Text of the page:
Human Studies & Anthropology
Introduction of the subject:
Anthropology is the scientific study of humans and human behavior and societies in the past and present.
- Social anthropology and cultural anthropology study the norms and values of societies.
- Linguistic anthropology studies how language affects social life.
- Biological or physical anthropology studies the biological development of humans.
Anthropologists take a broad approach to understanding the many different aspects of the human experience, which we call holism. They consider the past, through archaeology, to see how human groups lived hundreds or thousands of years ago and what was important to them. They consider what makes up our biological bodies and genetics, as well as our bones, diet, and health. Anthropologists also compare humans with other animals to see what we have in common with them and what makes us unique.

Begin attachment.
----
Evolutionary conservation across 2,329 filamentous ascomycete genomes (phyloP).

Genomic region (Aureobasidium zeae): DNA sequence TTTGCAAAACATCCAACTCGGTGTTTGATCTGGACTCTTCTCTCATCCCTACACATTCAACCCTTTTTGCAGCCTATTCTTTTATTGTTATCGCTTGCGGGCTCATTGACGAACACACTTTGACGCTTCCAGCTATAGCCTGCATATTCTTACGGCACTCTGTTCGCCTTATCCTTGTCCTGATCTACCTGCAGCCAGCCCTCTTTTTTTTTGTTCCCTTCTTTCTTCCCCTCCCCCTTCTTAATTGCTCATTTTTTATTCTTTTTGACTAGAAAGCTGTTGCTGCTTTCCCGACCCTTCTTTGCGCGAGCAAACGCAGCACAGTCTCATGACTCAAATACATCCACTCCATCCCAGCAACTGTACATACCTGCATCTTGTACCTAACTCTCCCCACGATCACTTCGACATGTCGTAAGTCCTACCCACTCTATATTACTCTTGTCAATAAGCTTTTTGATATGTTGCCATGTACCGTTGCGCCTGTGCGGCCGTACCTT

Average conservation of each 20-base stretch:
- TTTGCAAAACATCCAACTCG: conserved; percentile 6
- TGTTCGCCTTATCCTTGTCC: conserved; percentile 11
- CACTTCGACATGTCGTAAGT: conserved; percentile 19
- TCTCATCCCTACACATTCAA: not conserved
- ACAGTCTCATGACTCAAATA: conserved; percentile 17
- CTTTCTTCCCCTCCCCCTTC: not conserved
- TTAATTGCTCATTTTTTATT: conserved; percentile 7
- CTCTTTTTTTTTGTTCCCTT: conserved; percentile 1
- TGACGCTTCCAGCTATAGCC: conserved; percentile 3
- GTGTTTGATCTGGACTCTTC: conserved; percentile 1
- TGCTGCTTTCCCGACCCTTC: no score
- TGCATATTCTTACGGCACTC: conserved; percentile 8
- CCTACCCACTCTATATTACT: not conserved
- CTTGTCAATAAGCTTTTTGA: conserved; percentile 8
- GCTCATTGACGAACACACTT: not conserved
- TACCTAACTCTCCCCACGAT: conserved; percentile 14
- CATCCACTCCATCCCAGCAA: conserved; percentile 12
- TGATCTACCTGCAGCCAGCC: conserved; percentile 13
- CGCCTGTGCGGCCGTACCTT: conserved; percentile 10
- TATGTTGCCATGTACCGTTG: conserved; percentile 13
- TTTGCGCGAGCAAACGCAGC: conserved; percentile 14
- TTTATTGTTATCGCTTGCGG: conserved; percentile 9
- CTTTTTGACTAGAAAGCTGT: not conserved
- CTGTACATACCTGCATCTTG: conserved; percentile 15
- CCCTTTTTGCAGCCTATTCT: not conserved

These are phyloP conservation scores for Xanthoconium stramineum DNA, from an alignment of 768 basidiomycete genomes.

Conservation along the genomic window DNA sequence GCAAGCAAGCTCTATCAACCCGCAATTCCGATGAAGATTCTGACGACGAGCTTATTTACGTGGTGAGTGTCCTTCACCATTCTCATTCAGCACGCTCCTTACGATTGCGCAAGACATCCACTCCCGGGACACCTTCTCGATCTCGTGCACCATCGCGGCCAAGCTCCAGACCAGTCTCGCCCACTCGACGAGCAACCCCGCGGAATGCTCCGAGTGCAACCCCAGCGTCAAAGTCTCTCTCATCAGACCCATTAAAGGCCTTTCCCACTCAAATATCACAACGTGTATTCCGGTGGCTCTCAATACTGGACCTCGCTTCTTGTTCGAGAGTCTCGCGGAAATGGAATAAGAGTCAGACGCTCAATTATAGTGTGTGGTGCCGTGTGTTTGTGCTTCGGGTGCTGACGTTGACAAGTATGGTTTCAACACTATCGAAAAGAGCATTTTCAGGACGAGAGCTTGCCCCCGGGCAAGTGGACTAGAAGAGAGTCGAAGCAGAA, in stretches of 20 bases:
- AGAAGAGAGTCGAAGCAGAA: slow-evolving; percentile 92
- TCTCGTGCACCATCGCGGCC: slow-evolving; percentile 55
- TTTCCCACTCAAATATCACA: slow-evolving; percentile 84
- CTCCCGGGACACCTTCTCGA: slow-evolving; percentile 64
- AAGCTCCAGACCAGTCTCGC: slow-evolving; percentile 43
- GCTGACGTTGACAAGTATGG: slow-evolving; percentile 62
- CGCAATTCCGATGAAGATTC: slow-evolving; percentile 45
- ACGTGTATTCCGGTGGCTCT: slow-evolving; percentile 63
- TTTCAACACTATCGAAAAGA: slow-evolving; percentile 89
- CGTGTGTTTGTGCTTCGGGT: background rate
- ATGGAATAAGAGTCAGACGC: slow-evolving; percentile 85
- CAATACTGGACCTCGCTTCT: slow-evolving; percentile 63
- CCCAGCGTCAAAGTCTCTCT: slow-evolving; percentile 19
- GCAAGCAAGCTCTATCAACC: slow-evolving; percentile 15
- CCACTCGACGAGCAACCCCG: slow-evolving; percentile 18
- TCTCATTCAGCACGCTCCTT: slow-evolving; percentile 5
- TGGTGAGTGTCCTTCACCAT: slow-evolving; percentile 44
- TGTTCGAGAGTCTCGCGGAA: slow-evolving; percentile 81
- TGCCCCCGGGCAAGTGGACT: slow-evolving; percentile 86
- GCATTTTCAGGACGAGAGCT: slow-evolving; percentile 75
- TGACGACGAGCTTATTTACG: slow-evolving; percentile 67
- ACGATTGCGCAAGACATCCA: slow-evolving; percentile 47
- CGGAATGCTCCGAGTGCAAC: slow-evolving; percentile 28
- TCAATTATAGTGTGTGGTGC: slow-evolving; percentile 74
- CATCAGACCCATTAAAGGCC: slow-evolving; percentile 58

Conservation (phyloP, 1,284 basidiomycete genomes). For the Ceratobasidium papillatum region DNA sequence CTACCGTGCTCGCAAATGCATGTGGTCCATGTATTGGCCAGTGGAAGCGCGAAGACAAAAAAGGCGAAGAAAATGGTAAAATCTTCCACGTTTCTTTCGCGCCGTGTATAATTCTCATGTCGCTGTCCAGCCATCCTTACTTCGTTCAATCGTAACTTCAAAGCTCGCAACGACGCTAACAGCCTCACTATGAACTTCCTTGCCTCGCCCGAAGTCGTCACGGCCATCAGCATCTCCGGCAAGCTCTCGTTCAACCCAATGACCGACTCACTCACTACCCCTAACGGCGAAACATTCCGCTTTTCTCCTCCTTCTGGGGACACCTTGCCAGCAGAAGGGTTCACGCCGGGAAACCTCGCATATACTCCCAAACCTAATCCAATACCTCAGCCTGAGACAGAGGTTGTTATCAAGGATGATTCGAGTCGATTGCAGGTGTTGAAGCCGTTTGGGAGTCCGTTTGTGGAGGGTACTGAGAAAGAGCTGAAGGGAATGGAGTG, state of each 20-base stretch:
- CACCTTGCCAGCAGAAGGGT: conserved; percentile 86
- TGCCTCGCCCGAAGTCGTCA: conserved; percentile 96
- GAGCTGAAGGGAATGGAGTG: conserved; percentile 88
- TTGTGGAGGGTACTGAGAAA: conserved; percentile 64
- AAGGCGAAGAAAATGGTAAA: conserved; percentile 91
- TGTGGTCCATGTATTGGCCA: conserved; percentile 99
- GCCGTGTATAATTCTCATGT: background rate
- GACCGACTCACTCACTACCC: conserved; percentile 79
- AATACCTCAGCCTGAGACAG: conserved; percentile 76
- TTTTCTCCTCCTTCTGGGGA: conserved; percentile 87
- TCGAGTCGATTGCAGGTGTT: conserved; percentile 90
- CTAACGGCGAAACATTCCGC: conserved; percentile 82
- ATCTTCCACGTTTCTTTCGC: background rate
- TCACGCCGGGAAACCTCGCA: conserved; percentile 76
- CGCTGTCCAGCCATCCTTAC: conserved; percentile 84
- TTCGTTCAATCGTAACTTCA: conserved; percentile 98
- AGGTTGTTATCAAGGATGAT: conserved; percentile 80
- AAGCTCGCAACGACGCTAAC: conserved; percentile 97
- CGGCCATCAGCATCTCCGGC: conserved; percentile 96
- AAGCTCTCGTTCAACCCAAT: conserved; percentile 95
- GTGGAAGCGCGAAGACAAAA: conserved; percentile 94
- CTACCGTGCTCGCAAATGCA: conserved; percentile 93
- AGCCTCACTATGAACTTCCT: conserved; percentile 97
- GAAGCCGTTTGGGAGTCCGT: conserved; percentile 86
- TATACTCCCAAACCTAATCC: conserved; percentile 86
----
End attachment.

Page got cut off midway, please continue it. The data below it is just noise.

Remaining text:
Anthropologists also try to understand how people interact in social relationships for example with families and friends. They look at the different ways people dress and communicate in different societies. Anthropologists sometimes use these comparisons to understand their own society. Many anthropologists work in their own societies looking at economics, health, education, law, and policy. When trying to understand these complex issues, they keep in mind what they know about biology, culture, types of communication, and how humans lived in the past.